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Kaalakaandi: Darlings, this is what a desi dark comedy looks like

Post Credits Scene: With Darlings and Good Luck Jerry reigniting interest in 'dark comedies', it's a great time to revisit the OG, Kaalakaandi -- a gem from just four years ago, starring Swagpur ka Chaudhary himself, Saif Ali Khan.

Saif Ali Khan in a still from Kaalakaandi.

Prior to releasing the film Darlings, Netflix attempted to educate the audience about dark comedies by having the cast and director explain the trappings of the subgenre in great detail. It would be a noble gesture, if it wasn’t so condescending. For one, why would you assume that paying Netflix subscribers who probably binged five seasons of Breaking Bad on the service wouldn’t know what a dark comedy is? And secondly, even if they don’t know the proper terminology, you could safely bet that they’ve watched some kind of dark comedy in their lives, can’t you? For instance, Netflix didn’t deploy this strategy for Sudhir Mishra’s Serious Men, nor did it attempt to school viewers about Westerns before releasing Thar.

It was an odd move, engineered purely to imply that Darlings is some kind of path breaking experiment for a beleaguered Bollywood. But forget being the early mover that everyone involved seems to be suggesting that it is, Darlings, ironically, has no business calling itself a dark comedy at all. There isn’t a single scene where the film isn’t actively struggling with the complexities of tone that the best black comedies navigate so elegantly.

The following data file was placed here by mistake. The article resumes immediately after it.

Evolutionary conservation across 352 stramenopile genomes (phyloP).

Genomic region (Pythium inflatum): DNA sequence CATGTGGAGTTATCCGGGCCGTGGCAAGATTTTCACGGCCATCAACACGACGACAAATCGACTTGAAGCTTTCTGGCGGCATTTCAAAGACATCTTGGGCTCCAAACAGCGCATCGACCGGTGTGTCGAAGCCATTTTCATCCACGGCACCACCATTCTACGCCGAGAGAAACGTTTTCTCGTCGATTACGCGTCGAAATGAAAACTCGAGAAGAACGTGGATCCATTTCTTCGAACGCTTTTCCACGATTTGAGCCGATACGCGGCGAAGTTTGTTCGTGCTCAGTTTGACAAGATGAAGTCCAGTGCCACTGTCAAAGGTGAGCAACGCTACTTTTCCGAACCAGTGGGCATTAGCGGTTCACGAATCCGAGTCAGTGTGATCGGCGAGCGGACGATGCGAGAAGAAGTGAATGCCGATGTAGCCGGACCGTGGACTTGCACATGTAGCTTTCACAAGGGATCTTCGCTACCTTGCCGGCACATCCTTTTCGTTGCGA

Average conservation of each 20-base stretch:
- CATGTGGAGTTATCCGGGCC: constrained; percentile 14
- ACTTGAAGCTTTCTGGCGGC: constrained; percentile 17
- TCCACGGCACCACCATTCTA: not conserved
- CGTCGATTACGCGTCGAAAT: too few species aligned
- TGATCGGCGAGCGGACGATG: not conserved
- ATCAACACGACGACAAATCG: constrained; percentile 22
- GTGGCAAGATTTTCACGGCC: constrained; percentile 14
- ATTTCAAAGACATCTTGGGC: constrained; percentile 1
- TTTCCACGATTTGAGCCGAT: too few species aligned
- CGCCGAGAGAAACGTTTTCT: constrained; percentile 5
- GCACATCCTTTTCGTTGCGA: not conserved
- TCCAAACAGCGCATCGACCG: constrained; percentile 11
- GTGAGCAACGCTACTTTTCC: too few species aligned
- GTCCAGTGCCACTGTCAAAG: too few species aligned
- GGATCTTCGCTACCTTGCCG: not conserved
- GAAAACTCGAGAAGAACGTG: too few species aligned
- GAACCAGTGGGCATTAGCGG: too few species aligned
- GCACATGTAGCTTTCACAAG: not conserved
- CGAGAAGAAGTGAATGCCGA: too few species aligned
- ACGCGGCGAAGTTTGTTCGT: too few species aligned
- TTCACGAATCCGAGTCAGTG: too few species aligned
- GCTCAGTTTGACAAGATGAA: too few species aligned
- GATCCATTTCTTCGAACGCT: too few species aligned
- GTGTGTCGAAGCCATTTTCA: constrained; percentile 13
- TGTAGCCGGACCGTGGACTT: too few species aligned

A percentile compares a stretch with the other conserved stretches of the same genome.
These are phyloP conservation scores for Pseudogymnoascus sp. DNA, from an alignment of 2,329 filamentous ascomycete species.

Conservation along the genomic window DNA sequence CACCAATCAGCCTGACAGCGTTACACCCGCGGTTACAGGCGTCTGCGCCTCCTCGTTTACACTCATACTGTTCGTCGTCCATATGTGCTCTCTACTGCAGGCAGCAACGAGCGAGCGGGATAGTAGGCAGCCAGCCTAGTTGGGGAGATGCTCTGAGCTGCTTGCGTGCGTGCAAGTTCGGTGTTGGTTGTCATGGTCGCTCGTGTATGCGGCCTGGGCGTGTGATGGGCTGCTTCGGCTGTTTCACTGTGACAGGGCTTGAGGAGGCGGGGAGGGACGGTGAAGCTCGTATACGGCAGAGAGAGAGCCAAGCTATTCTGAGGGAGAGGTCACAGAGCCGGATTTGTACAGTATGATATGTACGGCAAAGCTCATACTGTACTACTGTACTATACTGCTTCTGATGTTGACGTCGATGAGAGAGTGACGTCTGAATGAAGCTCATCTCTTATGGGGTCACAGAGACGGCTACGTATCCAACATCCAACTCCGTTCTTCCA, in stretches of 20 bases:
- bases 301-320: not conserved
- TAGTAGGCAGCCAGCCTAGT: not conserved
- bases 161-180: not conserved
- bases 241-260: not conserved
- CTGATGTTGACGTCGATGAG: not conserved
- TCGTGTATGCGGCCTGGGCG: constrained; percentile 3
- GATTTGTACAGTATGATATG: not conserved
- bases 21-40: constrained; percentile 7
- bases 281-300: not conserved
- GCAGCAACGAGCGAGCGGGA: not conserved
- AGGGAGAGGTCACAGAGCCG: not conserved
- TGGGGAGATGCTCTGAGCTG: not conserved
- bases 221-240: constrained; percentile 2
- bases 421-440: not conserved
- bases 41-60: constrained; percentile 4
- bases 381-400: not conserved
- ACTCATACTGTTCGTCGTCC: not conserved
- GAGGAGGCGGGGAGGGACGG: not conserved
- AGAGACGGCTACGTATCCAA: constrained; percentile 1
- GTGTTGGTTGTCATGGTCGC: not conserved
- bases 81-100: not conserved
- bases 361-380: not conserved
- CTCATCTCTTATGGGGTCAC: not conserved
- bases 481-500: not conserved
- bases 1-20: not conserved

And this gives us a great excuse to talk about one of them, the (mostly forgotten) 2018 Saif Ali Khan-starrer Kaalakaandi, written and directed by Delhi Belly’s Akshat Verma and released when Saif was at the peak of his zero-Fs-to-give era. After briefly flirting with the idea of starting a creative revolution in mainstream Bollywood, Saif was forced to stop scheming after the experiments never yielded ‘results’. And instead of appreciating this risk-taking attitude, the popular perception is that after a string of flops, Saif crawled back with tail between his legs, desperate to regain entry into the audience’s good books. And for what? A cameo in Dil Bechara that you’d completely forgotten until just now?

But Kaalakaandi doesn’t deserve to be forgotten. It’s by far the best film of what I like to call the UnSaif phase, dripping with morbid humour, boasting a playfully complex plot that doesn’t allow the viewer to disengage for even one second, and an ending that drives home the film’s central theme through the thickest of skulls. Literally.

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Chaos theory comes alive as three storylines collide over one eventful night in Mumbai. Saif plays a banker who has just been told that he has stomach cancer and a couple of months to live; Akshay Oberoi plays his brother Angad, who’s getting cold feet hours before his wedding; Sobhita Dhulipala and Kunaal Roy Kapur play a young couple who go out partying one last time before Dhulipala’s character flies away (maybe forever?); and Vijay Raaz and Deepak Dobriyal star as two bantering goons bitter about their station in society. None of these characters would probably meet each other if they weren’t in a movie, but over the course of the night, their lives become intertwined so intimately it’s as if Sima Aunty herself arm-wrestled destiny into submission.